No mater how well managed safety is within an organisation, people can still have accidents or fall ill. First aid is about providing the necessary equipment, trained personnel and other facilities to provide basic treatment, and making sure that a process is available to seek additional assistance in situations where it is needed.
There are requirements under the Health and Safety (First-Aid) Regulations to ensure that first aid is provided for those at work. It needs to be noted that there is no need to provide first aid facilities for the public under these regulations, but it is strongly recommended that the public should be taken into account when considering the facilities and equipment needed.
First Aid Requirements
There should be at least one properly stocked first aid kit in any premises. This first aid kit should be a suitable container that is identified and kept in an accessible place. It is recommended that the first aid kit is a purchased kit from a reputable supplier, but this is not necessary, so long as the contents are kept in suitable conditions and the container is identifiable.
The standard symbol for first aid is a white cross on a green background, and this style of sign - shown on the left - should be used to identify all first aid kits.
In larger buildings, more than one first aid kit might be required to ensure speedy treatment. If a building occupies more than one floor level, usually one first aid kit would be supplied for each floor as a minimum. This does not include areas seldom accessed, such as towers or basements, but should include areas such as bell-ringing chambers that might be out-of-the-way but used often.
It is also wise to consider how accessible the premises are for the emergency services, considering if there could be a delay in the attendance of an ambulance or doctor. If access is poor, additional first aid equipment might be required. This might include an 'automated external defibrillator', an item that is now being made available in an increasing number of public spaces such as shopping centres and sports stadia and is probably more suited to Churches and Places of Worship in towns and cities who open their doors on a daily basis.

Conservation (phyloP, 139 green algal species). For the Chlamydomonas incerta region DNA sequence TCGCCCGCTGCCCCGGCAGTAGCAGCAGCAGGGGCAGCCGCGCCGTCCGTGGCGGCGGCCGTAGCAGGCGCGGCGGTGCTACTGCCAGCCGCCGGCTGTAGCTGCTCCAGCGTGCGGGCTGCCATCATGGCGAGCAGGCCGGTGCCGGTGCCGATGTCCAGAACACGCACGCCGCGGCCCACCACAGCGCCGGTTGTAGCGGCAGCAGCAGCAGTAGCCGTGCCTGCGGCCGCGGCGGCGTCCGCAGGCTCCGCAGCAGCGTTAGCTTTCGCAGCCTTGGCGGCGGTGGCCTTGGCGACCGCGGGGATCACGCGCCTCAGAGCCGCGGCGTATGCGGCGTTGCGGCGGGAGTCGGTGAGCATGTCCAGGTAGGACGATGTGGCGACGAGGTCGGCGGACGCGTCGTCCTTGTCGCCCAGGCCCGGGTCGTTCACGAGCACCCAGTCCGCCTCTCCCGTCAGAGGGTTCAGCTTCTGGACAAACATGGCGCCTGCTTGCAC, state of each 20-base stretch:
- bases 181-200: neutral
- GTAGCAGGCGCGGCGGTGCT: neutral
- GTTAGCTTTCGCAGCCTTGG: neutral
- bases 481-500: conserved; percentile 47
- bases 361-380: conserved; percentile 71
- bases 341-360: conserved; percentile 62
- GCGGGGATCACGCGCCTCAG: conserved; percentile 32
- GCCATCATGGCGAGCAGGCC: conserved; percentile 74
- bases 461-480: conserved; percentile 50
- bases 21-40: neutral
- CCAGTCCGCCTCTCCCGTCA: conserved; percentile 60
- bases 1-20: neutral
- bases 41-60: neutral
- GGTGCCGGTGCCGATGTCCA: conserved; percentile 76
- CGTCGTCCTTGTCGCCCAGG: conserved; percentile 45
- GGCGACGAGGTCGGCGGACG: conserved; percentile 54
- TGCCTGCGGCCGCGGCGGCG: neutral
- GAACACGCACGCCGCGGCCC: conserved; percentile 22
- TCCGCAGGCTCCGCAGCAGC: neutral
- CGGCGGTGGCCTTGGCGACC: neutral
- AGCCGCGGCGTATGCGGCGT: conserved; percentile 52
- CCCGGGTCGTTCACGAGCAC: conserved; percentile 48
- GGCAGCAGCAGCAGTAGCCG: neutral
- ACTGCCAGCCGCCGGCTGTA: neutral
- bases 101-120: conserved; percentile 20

Special first aid equipment is available to compliment the normal first aid kits when there are specific risks, such as burns and scalds, use in food preparation areas and for emergency eye washing. Additionally, kits are available for the safe and hygienic cleanup of bodily fluids, such as urine, which compliment the first-aid kits.
General Contents of a first aid kit
Most purchased kits are given a size based on an indicative numbers of persons that the kit is intended to provide for. Most new kits would conform to BS8599-1 (link from our Sponsor, Safelincs). Such 'BS Compliant' first aid kits contain the equipment that is needed for most situations but additional items might need due to:
- The size and layout of the premises;
- Special hazards that need specific first aid equipment, such as eye-wash stations;
- The nature of the congregation (age, health and abilities);
- If food-handing is carried out; or
- If the premises is some distance from an Accident and Emergency department.
It is important that any use of first aid supplies is replenished as soon as possible or when the date has expired, so spare items should ideally be kept. In some cases, a supply of spare bandages, plasters and equipment might be recommended, but only on larger sites where there are a number of first aid kits.
Medication (including pain killers) must not be kept within first aid kits and the rest of the contents should be appropriate for first aid use (i.e. not home-made).
First Aiders and Appointed Persons
At least one person should be appointed to take charge of the first aid facilities. This involves ensuring the kit is replenished, checking that the contents are not date expired and making arrangements for calling the emergency services if required. Ideally this person should receive emergency first aid training, so the person can treat minor injuries, but this is not mandatory.